Day 12 – Kiev’s Story

Oleg and Helen 1

August 12, 2017 – Day 12 of a 26 day, 11 flight and 4 country adventure, Capturing Grace in France, Ukraine, Russia and Spain.

Today Anastasia Korniyko was kind enough to take Carissa and I on a tour of Kiev, it was a beautiful day of sightseeing, rich with learning the very fascinating history of Ukraine. Anastasia and her family have become much more than ministry partners to us, they are good friends as well.

Here is a little of what we learned today, story Credit to Carissa who has a much better capacity to listen than I do 🙂

Kiev’s history can be traced back to 1st AD as it is said Apostle Andrew came here to spread the good news of Jesus. He envisioned a city here that would be a city upon a hill, a light that would shine among nations for Christ. In 482 AD, many tribes around Ukraine came together to form Kiev and it became the center of East Slavic civilization. During its golden age (10-12th centuries) it blossomed and in the 11th century, orthodox cathedrals began to built everywhere. There were more churches than markets.

The St Sophia was modeled after The Hagia Sophia in Constantinople. However in 1249 Kiev was destroyed by the mongols, and it was later run by Lithuania, then Poland. Their history is turbulent and their fertile lands were always fought for, their culture, language and way of life always threatened yet remaining.

In 1921 they became once again taken in one of the most tragic ages, the Soviet Union. Russian was forced to be spoken and communist way of life was made standard, especially in the east. In the fall/winter of 1933/34, in an attempt to clear the land that was Ukraine so Russians could move there, the Soviets starved the country, by taking away all the food the farmers harvested, claiming it was to feed the hungry, when in fact it was wasted. This forced famine was a catastrophe and it is counted that somewhere between 4-10 million people died. This disaster, along with the terrors of the war that was to come, still lives in the hearts and minds of the people here. Their burden is heavy and the trauma runs generations deep.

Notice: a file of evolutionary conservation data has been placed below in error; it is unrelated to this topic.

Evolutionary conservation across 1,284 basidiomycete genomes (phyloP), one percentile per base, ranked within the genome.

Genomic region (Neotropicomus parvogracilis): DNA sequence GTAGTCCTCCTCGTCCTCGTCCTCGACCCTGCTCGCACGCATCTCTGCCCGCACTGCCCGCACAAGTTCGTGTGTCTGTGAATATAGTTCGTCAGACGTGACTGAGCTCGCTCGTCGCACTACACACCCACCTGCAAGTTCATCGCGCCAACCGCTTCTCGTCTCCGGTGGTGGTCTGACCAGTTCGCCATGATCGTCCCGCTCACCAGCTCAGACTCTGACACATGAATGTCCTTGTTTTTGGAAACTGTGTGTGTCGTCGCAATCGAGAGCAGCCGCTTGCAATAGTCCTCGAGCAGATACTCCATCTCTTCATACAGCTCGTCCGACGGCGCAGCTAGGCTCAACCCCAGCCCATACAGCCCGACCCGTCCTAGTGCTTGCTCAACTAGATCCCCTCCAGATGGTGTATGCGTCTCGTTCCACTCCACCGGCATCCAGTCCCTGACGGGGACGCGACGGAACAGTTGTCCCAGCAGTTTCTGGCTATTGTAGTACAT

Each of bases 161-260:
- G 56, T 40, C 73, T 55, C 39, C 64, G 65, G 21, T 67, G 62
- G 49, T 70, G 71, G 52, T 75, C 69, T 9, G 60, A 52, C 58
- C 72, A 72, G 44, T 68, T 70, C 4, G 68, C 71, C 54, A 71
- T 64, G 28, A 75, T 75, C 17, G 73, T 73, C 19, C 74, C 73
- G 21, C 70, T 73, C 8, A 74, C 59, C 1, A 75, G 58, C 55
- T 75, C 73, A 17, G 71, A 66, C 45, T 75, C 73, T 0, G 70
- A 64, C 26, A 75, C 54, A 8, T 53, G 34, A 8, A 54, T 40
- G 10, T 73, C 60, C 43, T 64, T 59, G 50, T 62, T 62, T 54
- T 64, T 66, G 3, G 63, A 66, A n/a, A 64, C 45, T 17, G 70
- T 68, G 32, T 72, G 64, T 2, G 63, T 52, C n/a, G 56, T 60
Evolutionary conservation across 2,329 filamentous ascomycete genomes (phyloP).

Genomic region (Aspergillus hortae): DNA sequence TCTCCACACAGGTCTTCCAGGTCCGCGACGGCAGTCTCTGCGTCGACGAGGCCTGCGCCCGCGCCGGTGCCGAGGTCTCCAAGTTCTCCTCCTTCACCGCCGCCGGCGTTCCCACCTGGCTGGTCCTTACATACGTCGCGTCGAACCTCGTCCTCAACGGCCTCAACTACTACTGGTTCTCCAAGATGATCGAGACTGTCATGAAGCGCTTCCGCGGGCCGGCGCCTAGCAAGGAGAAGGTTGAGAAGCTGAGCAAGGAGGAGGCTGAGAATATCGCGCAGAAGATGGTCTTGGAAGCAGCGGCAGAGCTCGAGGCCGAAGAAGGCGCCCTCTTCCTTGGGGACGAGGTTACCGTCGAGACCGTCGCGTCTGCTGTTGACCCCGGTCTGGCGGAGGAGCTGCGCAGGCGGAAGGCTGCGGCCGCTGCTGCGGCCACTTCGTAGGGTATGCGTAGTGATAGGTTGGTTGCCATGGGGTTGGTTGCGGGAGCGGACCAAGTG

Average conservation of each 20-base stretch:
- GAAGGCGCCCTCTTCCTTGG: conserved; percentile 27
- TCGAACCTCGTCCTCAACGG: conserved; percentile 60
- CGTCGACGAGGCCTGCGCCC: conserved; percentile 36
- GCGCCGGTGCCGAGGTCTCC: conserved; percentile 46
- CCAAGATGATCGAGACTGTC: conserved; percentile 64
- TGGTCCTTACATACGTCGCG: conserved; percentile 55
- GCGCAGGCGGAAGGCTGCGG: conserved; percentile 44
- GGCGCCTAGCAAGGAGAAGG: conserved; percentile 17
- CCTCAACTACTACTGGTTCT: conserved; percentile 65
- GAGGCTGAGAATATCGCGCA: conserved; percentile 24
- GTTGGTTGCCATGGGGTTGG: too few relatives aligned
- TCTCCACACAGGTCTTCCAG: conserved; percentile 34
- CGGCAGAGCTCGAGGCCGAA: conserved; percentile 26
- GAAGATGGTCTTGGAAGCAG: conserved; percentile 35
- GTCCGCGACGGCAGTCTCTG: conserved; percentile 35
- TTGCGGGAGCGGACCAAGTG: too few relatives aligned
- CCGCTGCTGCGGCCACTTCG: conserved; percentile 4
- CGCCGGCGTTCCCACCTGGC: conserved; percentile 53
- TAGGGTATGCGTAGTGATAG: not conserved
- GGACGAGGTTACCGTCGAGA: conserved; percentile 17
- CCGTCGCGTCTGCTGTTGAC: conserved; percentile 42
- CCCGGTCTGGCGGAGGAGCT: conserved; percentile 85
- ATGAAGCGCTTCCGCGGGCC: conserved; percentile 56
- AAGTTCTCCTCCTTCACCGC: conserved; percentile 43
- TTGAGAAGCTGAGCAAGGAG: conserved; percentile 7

WWII was especially catastrophic for Ukrainians, for the war creeped in from the east and west. A peaceful people themselves, they were caught between the powerful whims of the two major sociopathic fascist leaders, Hitler and Stalin. Ukrainians were forced to fight for the Soviet Army and more died for the Russian cause than Russians themselves. During German occupation of Kiev, many Ukrainians were captured and sent to labor and death camps in addition to mass murders of Jews and captured Soviets within Kiev. Bombings and fighting destroyed most every architectural landmark in Kiev.
Ukraine, along with many other Slavic countries gained independence in 1991 with the dissolution of the USSR, reinstalled Ukranian as its mother tongue, and has been reviving its culture, and restoring cathedrals marred by The Soviet Union’s atheist control. St Michael’s cathedral below was completely rebuilt from the ground up in 2000.

As we heard about all this tragedy and death, we marvel that it is a wonder this country has survived at all, much less be thriving in culture and beauty the way it is today. The strength and perseverance of these people is a testament to the human spirit.

[In August my daughter Carissa and I set off on a 26 day, 11 flight and 4 country adventure, Capturing Grace with our camera’s as we journeyed through France, Ukraine, Russia and Spain. I am now back at home in the US, posting about the experience of those twenty six days from my journal]

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